Because the Baron of Chanterelle wants to preserve his family line, he forces his timid nephew Lancelot to choose one of the village maidens to wed. Lancelot flees to a monastery to escape ... See full summary »
Professor Stock and his wife Mizzi are always bickering. Mizzi tries to seduce Dr. Franz Braun, the new husband of her good friend Charlotte. Dr. Braun's colleague, Dr. Mueller, who has had... See full summary »
After Siegfried's dead, Kriemhild marries Etzel, the King of the Huns. She gives birth to a child, and invites her brothers for a party. She tries to persuade Etzel and the other Huns, that... See full summary »
Siegfried, son of King Sigmund, hears of the beautiful sister of Gunter, King of Worms, Kriemhild. On his way to Worms, he kills a dragon and finds a treasure, the Hort. He helps Gunther to... See full summary »
A bumbling, self-indulgent husband goes on a vacation away from his wife. There he meets a popular, attractive young woman also on a vacation. Both go on a mountain climb which is going to be far from an ideal adventure.
The favorite slave girl of a tyrannical sheik falls in love with a cloth merchant, which puts her life in terrible danger. Luckily, she is beloved of the rest of the harem, which conspires to bring the true lovers together, while distracting the prying eyes of the eunuchs who serve as palace guards. Meanwhile, a traveling dancer is eager to become part of the harem, much to the despair of the hunchback clown who is in love with her. Written by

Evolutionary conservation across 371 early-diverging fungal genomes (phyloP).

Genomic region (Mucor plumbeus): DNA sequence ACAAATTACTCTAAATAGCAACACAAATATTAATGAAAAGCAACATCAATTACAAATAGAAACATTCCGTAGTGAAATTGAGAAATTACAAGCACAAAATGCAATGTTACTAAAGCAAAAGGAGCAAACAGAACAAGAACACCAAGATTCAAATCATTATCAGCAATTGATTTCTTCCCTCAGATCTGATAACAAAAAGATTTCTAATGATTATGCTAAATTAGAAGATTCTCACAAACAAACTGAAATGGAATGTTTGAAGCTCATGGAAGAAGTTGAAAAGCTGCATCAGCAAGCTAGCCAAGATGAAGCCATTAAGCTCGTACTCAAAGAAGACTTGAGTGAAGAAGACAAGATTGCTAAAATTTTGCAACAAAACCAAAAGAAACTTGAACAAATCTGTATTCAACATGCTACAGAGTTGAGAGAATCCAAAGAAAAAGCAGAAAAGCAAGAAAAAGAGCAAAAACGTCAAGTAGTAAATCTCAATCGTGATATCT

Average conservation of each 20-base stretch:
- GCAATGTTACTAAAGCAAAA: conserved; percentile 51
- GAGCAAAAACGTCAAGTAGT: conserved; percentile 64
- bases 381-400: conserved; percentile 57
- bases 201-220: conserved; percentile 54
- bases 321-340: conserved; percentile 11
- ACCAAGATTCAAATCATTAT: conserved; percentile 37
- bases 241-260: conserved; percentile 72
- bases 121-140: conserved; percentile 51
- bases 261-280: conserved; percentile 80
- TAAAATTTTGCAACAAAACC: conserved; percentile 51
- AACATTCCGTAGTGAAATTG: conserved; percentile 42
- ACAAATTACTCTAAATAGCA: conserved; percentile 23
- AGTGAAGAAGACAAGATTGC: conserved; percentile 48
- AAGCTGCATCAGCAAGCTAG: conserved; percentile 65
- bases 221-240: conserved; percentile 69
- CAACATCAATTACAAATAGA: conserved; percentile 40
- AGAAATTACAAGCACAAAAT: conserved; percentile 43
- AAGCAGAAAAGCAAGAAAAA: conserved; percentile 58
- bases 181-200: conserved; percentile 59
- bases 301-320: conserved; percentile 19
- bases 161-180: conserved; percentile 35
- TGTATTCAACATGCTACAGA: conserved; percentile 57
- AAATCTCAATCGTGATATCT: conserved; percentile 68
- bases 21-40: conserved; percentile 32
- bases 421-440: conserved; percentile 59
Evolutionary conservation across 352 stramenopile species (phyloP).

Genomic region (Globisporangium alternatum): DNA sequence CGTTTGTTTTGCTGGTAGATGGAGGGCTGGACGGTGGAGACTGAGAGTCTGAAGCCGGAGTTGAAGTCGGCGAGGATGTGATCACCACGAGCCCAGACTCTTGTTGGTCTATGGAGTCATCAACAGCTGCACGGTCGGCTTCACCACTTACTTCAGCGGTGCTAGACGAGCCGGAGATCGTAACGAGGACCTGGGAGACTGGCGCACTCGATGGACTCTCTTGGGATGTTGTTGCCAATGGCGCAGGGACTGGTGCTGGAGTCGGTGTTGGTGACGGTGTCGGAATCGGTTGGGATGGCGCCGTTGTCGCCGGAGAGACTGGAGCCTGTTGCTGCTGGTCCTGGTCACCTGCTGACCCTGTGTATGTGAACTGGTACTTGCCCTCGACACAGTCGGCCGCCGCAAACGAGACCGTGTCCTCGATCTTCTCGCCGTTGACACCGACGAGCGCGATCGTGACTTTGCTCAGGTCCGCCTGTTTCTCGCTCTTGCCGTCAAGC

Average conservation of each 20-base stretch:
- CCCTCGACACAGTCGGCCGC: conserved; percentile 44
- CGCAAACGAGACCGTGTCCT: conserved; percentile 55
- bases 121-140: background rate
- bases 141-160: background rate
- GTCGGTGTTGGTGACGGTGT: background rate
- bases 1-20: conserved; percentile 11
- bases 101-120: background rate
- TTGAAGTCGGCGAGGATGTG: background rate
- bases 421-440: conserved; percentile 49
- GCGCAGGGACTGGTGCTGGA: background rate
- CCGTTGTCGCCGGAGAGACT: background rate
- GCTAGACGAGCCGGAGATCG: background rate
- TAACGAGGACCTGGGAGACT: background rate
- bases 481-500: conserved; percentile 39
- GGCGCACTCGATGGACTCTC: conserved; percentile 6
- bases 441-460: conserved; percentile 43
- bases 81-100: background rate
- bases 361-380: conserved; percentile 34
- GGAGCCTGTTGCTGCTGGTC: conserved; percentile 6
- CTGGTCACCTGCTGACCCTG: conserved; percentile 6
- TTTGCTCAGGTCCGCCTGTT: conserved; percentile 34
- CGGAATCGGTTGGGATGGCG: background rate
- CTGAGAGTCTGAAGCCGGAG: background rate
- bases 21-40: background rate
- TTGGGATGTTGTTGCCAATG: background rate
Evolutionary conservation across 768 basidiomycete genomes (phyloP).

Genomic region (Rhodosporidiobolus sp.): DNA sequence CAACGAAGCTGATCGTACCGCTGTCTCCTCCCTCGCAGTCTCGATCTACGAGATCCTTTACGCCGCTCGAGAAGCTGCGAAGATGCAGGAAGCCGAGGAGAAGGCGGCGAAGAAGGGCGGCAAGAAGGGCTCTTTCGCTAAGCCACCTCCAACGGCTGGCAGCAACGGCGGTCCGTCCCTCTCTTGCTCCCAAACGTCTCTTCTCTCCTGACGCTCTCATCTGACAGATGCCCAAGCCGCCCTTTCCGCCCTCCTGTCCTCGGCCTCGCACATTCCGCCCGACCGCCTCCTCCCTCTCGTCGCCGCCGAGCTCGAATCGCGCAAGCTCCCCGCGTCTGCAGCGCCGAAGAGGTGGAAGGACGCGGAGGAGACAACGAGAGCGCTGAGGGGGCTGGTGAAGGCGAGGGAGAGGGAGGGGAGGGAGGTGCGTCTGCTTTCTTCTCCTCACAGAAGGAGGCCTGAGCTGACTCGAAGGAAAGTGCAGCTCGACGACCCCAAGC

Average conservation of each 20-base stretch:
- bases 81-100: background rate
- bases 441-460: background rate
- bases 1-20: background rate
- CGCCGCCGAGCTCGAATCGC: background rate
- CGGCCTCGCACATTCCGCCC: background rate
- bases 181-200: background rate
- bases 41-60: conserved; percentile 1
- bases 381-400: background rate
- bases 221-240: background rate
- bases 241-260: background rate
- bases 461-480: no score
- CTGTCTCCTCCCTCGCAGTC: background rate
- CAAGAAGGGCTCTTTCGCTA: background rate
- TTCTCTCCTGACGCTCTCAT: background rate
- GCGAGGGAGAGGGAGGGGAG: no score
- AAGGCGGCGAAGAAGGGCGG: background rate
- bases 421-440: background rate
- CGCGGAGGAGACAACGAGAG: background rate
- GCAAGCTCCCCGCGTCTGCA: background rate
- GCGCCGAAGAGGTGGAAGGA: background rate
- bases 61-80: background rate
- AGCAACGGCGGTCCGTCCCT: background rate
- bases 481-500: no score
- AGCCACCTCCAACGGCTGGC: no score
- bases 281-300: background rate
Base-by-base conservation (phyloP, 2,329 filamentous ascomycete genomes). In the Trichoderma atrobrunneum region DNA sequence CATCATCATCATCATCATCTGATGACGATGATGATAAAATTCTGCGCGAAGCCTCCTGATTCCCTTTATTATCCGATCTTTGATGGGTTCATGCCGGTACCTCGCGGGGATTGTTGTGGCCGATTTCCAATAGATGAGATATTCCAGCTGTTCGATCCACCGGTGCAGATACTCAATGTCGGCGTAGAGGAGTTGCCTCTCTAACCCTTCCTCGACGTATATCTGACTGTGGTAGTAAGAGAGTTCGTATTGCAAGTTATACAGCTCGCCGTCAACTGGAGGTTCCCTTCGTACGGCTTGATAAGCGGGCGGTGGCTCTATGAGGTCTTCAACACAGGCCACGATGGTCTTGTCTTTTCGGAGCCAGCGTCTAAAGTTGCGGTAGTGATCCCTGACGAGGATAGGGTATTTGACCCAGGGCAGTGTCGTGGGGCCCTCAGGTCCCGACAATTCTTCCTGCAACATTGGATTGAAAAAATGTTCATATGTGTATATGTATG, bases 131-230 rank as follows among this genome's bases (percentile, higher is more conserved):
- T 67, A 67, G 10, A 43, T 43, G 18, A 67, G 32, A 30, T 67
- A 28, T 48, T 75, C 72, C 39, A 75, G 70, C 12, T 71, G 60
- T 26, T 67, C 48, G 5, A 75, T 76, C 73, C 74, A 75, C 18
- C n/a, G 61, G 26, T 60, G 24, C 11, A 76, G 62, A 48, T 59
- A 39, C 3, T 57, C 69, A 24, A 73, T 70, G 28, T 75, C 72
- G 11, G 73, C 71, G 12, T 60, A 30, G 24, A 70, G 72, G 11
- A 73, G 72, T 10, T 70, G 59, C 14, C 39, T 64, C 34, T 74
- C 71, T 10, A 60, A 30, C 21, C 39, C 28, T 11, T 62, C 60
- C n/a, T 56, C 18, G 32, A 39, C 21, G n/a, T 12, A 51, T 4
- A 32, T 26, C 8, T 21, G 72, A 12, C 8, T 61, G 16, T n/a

"Sumurun" is characteristic of the type of films Ernst Lubitsch made in Germany after he stopped making exuberant, although (from what I've seen) hit or miss, comedies and started making vehicles for Pola Negri. There's sexual intrigue set in a fictional past with decent production values in the surroundings. The multiple story lines in this one coalesce rather well, especially Negri replacing Jenny Hasselqvist as the sexual possession of a sheik played by Paul Wegener (who, in addition to working for Lubitsch, took part in two important early German films: "The Student of Prague" (1913) and "The Golem" (1920)). And, the light, sometimes sarcastic, treatment is appreciated. But, the film is forgettable and mostly just fluffy. Some of the staging is awkward, as well, perhaps due to the source and director's theatrical traditions. Lubitsch was very successful with these types of pictures, though--paving the way for the exportation of German cinema and the emigration of himself to Hollywood.
4 of 9 people found this review helpful.
Was this review helpful to you?